Saturday - 11 March   The troops of the IIId and XVIIIth German army corps are finally relieved of their duties. The men are completely exhausted.

A German eye-witness: ...The losses are registered as follows: they are dead, wounded, missing, nervous wrecks, ill and exhausted. Nearly all suffer from dysentery. Because of the failing provisioning the men are forced to use up their emergency rations of salty meats. They quenched their thirst with water from the shellholes. They are stationed in the village of Ville where every form of care seems to be missing. They have to build their own accommodation and are given a little cacao to stop the diarrhoea. The latrines, wooden beams hanging over open holes, are occupied day and night – the holes are filled with slime and blood...

The first German attack on the right bank of the Meuse has failed.

Sunday - 19 March
  From this day on the German army on the right bank is reorganised. The three Army Forces are joined together into one Eastern Army Force [Angriffsgruppe Ost] commanded by General Von Mudra (a fortress specialist). The Battle of Fort Vaux continues. The Germans achieve small successes but the losses are enormous. In the front lines nobody is willing to attack any more. General Von Bahrfeldt reports to headquarters: 'an attack by the Xth division is out of the question. My men are totally apathetic and completely exhausted'. This message also reaches up to Commander-in-chief Von Knobelsdorf. He eventually has to give in to the pressure of his officers: the attack of Fort Vaux is postponed until fresh troops can be stationed at the front. (Note: General Von Bahrfeldt is of course quickly replaced.)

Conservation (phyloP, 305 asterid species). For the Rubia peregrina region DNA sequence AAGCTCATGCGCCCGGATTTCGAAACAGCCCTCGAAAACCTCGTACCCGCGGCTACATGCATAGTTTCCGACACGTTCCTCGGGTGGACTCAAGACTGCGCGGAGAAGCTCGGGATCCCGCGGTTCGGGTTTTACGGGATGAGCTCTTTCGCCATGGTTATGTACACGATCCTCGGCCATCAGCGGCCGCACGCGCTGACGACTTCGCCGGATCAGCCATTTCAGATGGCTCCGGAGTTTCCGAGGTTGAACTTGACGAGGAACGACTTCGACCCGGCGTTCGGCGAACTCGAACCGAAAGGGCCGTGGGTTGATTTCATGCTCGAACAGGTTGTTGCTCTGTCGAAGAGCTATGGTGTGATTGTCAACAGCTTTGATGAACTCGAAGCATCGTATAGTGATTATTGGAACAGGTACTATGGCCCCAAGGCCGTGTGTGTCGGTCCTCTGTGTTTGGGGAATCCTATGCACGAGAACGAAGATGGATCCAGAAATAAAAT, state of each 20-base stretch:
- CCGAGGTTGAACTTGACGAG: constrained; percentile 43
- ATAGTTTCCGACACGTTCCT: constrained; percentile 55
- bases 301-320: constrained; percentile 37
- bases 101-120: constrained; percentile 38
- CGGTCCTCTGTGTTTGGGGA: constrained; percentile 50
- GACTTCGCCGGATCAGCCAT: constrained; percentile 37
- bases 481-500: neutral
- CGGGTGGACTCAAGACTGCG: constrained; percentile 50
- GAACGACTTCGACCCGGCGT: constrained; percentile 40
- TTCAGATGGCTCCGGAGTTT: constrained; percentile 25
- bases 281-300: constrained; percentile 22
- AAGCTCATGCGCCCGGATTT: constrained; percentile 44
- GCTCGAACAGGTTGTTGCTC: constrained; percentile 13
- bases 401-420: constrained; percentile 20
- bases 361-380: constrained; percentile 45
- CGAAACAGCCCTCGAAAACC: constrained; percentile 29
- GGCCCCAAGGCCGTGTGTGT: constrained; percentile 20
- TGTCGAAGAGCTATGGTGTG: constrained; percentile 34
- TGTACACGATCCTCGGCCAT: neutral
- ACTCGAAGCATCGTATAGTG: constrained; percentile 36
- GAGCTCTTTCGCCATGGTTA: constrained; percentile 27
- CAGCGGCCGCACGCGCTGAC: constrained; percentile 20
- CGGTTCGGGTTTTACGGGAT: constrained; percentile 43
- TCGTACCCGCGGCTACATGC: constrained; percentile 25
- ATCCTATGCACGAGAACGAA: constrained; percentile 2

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The battlefield - Fort Vaux in the background

Friday - 14 April   The 50th Infantry division arrives to strengthen the Vth Reserve Army Corps at Fort Vaux. At the end of April all preparations for continuing the battle are made. In the meantime General Von Mudra has been replaced by General Von Lochow as Commander of the Angriffsgruppe Ost. Thus far he had been Commander of the IIId (Brandenburger) Army Corps, the conquerors of Fort Douaumont. Von Mudra warns him not to take rash military decisions that will inevitably lead to more unnecessary losses. The next large attack is set for Sunday 7 May, birthday of the Crown Prince. The code name is 'May bowl'.

The German and French relieve system